​​Lakes and Pines Division - Train Collectors Association

Roundhouse Rick

Rick's Ramblings


​Gee Whiz! It’s hard to believe that December is here and 2017 is almost history. So what do we have to look forward to in 2018? Lower taxes? Or maybe just more death and taxes. Give to the Max day was in November and the Twin City Model Railroad Museum got $1165 in pledges. Not too shabby. At our Open Meet in November we took in about $331 in admissions and food sales. At my own table I sold $8 worth. I never expected this hobby to make me rich. I’m not worry about how rich or not rich I am because I’m looking forward to our holiday party on December 10th. I’ll bring the krumkake. When I think of Christmastime, I think about going to downtown Minneapolis and the Dayton’s 8th floor auditorium for their holiday display. Alas, that is no more, but there is the Twin City Model Railroad Museum for your family and grandkids to enjoy. Santa Claus (Mike Helde) will be there for Night Trains on December 23rd. TCMRM’s Night Trains runs every Saturday night from 6PM to 9PM, through the month of February. That’s when they turn down all the lights and let the layouts light up the room. See the huge two rail scale O layout, the Corrigan O gauge layout, the Marx layout and many more to delight the kids. WOW, even Roundhouse Rick will be there on December 23rd . On December 2nd, the North Metro Model Railroad Club will have their flea market and open house at the VFW Hall, 1929 Coon Rapids Boulevard NW, in Coon Rapids from 8AM to 2PM. Also on December 2 & 3 will be the Albert Lea Area’s Original 22nd Annual Model Railroad Show and Swap Meet at the National Guard Armory, 410 Prospect Avenue in Albert Lea, Minnesota. That’s two blocks off East Main (turn at Casey’s). Admission is FREE to the public. Saturday 9AM to 4PM. Sunday 10AM to 3PM. Classic Toy Trains Presents the 30th Anniversary Special All-Star Electric Trains Over the years Classic Toy Train magazine has produced eight special issues since 2005, covering a wide variety of subjects of interest to us collectors. Now here is number nine featuring rare Lionel Gems and the best layouts ever. Editor Roger Carp says this is the seventh of the series, but I count nine in my collection. Oh well, seven or nine, who’s really counting. Here are some of the articles in this magazine. Herb and Dagmar Lindsay’s O gauge New York Central & Pennsylvania Railroad. Josef Lesser’s O gauge JL/AT&SF Railway. The Lionel 1951 Cheerios contest layout. Clarke Dunham’s public exhibits featuring O, S and HO trains. Jack Kindler’s work on Lionel’s New York showroom in the postwar era. Art Schmidt and Chris Becker’s photography for CTT. Peter Riddle’s multi-period train displays. Peter Atonna’s Standard, O, and S gauge model railroads. The cover story, “Gems of a great postwar Lionel collection.” Memories of Frank Castiglione, builder at American Flyer. Kent and Carl Johnson’s Talkin’ Toy Trains column. Jim Forbes and William Zuback’s photography for CTT. When winter came to the Lionel showroom. Eric Beheim’s photography of his favorite Marx models. Philip Klopp’s tribute to postwar Lionel. Stan Trzoniec’s O gauge Delaware & Raritan Valley Railroad. Steve Garofalo’s Super O and O gauge layouts and displays. This makes a great 100 page magazine. DID YOU KNOW THAT THE LIONEL #3435 ACTUALLY HAD A PROTOTYPE? Rob DiDomenico pointed out that the Lionel #3435 Aquarium Car actually DID have a prototype. He had known for some time that the fish and wildlife departments of several states used railroad cars to transport live fish for restocking lake and streams. However, here we’re talking about using a rail car to transport adult specimens of exotic fish to an urban location for display in a zoo-like setting. When the John G. Shedd Aquarium opened in Chicago on May 30, 1930, it was the world’s first aquarium to have a permanent salt-water fish collection at an inland location. With Chicago being roughly 1000 miles from the nearest ocean, both the fish and the water had to get there somehow. In 1929-1930, most highways were local in nature; commercial aviation was in its infancy; and so the builders of Shedd Aquarium turned to railroads for their transportation needs. During 1930, a train of twenty tank cars made eight round trips between Chicago and Key West, Florida to supply the one million gallons of sea water required for Shedd’s marine exhibit. The aquarium continued to receive rail shipments of ocean water until 1970, when it began mixing artificial sea water from synthetic chemicals. Shedd Aquarium operated two custom-built rail cars for transporting live marine creatures. “Nautilus” was built by Pullman Car Manufacturing Company in 1930 at a cost of $40,000. It was fitted with tanks that held 4,500 gallons of water; pumps; air compressors; electric refrigeration coils; and steam heat. Pullman claimed it was the most technologically-complex railroad car ever built. “Nautilus” traveled about 20,000 miles per year until it was retired in 1959. It’s replacement, “Nautilus II”, was in the news at the time Lionel #3435 was being developed, and may have inspired the model. “Nautilus II” was rebuilt from a former Chicago & Eastern Illinois Railroad lunch-counter car, the “Turkey Run”. It was operated by Shedd until the early 1970s, then it was donated to the Monticello Railway Museum near Champaign, Illinois, where it is still displayed today. Admittedly it didn’t have illuminated tanks with picture windows so passers-by could see the fish swimming inside, but it DID transport exotic fish by train.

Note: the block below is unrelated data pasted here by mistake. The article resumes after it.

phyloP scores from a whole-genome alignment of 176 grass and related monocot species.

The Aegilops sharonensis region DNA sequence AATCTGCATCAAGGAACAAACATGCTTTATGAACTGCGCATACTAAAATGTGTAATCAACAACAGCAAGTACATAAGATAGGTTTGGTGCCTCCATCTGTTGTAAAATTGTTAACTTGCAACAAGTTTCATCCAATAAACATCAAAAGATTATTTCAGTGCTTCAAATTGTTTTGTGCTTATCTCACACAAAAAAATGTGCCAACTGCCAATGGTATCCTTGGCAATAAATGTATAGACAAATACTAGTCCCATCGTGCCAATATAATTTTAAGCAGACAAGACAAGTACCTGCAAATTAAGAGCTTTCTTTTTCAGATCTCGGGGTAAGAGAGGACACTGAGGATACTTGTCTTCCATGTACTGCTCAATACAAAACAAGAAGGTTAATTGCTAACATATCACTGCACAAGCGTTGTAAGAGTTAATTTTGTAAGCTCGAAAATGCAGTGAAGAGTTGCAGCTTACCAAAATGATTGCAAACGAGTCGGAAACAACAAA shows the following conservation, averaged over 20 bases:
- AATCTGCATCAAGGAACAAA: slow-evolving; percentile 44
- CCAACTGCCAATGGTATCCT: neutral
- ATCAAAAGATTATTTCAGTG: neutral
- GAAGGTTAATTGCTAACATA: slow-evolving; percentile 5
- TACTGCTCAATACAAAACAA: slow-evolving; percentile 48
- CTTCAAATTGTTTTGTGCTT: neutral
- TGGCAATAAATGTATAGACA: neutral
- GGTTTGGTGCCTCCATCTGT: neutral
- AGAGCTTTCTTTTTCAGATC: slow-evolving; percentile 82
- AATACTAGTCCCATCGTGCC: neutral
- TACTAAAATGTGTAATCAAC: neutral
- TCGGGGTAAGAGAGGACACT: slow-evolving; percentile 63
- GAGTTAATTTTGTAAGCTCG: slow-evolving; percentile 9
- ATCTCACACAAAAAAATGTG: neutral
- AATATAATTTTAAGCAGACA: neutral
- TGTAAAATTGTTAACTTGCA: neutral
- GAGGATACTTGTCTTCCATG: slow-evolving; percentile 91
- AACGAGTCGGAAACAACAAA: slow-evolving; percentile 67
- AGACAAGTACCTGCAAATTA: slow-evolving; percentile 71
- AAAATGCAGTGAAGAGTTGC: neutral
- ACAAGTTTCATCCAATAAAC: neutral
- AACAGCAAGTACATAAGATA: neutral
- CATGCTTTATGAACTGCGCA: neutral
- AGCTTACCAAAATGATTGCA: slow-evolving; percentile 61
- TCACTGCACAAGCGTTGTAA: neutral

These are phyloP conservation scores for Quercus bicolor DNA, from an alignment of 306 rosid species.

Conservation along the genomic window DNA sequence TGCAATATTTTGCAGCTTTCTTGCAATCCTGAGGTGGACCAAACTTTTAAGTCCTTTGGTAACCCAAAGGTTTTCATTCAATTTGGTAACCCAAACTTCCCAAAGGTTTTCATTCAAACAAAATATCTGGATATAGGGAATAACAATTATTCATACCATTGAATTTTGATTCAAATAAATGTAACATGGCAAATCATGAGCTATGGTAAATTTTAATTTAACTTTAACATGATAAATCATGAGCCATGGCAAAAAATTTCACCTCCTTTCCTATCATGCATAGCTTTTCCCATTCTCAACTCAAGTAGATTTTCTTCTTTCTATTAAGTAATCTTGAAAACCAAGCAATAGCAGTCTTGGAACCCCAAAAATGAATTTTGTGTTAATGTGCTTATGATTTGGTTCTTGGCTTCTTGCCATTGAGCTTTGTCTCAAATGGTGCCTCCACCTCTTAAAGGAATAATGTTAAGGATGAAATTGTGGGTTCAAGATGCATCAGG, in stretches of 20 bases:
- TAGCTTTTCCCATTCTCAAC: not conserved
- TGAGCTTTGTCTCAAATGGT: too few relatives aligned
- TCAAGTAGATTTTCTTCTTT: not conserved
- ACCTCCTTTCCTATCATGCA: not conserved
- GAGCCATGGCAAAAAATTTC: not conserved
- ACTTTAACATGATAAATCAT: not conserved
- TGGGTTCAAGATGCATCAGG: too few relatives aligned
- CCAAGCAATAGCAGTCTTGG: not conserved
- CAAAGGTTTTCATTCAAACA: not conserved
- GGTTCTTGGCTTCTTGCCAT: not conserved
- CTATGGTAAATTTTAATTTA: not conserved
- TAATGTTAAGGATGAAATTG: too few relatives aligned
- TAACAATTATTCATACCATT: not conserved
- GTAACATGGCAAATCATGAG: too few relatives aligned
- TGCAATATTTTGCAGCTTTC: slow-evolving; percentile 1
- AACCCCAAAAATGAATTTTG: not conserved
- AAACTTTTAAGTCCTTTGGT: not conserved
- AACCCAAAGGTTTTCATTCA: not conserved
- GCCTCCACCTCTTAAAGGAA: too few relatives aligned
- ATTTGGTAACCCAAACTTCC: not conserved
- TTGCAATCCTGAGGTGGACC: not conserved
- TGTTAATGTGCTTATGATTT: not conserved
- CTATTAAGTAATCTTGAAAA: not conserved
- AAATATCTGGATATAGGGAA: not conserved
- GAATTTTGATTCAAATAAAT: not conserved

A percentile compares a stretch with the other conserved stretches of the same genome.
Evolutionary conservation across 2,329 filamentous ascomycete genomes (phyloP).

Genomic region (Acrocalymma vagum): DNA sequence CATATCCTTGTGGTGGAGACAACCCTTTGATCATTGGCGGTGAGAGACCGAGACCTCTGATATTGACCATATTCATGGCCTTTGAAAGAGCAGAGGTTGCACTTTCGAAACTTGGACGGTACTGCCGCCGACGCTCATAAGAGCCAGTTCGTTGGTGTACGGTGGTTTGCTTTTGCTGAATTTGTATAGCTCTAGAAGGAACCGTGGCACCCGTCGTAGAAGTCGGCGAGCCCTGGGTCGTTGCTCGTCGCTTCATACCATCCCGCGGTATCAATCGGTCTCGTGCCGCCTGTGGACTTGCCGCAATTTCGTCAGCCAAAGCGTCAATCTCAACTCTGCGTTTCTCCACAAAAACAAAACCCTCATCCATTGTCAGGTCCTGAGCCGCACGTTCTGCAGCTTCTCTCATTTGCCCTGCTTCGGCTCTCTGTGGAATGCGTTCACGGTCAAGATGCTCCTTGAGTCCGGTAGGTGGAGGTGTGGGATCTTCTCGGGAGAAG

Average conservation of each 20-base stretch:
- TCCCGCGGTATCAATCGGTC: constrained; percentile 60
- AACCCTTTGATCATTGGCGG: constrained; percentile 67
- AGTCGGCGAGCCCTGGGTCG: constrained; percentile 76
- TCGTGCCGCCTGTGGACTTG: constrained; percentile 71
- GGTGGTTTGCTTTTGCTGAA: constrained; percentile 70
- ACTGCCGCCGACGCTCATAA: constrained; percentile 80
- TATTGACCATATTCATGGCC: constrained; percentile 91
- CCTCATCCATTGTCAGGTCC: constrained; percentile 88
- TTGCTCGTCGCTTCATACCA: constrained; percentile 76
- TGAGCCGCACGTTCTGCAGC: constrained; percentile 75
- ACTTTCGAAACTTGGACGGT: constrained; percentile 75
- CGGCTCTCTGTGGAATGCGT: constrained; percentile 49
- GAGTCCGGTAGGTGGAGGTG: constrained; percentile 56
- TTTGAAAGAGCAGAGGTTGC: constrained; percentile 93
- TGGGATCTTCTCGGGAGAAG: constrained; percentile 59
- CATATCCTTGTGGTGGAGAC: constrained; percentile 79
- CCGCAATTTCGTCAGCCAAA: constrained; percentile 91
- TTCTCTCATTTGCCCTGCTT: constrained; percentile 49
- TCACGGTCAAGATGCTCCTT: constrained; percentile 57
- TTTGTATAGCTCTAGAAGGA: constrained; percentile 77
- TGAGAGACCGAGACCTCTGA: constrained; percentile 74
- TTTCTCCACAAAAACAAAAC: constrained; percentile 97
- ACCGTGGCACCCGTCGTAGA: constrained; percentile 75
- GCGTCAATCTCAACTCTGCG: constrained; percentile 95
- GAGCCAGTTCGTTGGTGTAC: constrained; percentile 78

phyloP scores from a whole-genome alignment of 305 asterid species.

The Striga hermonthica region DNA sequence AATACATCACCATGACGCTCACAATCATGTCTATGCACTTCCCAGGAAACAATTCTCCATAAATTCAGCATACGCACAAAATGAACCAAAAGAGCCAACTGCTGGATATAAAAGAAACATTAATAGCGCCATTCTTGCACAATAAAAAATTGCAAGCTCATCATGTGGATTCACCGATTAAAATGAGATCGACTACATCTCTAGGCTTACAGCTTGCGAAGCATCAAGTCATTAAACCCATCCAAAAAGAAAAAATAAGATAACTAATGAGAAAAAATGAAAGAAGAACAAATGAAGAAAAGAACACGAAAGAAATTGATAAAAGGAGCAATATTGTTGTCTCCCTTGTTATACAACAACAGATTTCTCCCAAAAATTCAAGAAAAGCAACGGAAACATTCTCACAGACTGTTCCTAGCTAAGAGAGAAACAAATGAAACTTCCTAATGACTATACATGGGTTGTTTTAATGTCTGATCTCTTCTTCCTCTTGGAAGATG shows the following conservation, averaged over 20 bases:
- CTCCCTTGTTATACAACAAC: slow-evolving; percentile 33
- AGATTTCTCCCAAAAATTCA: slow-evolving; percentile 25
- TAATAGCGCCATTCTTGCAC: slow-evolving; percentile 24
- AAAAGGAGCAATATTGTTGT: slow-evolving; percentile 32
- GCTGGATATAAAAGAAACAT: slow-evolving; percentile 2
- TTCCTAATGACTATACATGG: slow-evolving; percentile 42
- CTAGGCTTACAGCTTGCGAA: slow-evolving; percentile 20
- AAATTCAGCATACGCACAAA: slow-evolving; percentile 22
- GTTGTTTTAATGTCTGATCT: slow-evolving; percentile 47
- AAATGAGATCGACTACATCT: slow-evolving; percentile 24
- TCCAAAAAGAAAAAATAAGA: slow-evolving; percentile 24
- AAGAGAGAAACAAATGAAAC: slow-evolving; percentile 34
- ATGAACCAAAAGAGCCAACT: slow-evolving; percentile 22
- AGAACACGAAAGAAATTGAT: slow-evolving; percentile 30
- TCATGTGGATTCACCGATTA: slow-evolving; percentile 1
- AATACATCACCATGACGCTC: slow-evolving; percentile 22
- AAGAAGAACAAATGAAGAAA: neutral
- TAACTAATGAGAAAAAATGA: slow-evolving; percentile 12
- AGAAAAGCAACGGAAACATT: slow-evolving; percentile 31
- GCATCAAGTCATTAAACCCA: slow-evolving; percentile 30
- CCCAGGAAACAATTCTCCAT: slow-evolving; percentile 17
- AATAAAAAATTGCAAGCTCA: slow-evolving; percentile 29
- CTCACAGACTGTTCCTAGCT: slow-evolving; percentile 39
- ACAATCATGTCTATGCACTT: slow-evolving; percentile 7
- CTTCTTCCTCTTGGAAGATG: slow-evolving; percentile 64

Life is like a train journey, nothing is permanent. We come empty handed and we leave empty handed. Sharing, caring, forgiving and loving are the key to be happy and successful. Life is like a journey on a train, with its stations, with changes of routes, and occasional accidents. At birth we boarded the train and met our parents, and we believe they will always travel by our side. However, at some station our parents will step down from the train, leaving us on this journey alone. As time goes by, other people will board the train, and they will become significant i.e. our siblings, partners, children and friends. This train ride will be full of joy, sorrow, pain, expectations, surprises, hellos and good-byes. Success consists of having a good relationship with all passengers, requiring that we give the best of ourselves. The mystery to everyone is: We do not know at which station we ourselves will step down. So, we must live in the best way and offer the best of who we are. It is important to do this because when the time comes for us to step down and leave our seat empty, we should leave behind beautiful memories for those who will continue to travel on the train of life. Thank-you for being one of the passengers on my train. Have a very pleasant journey.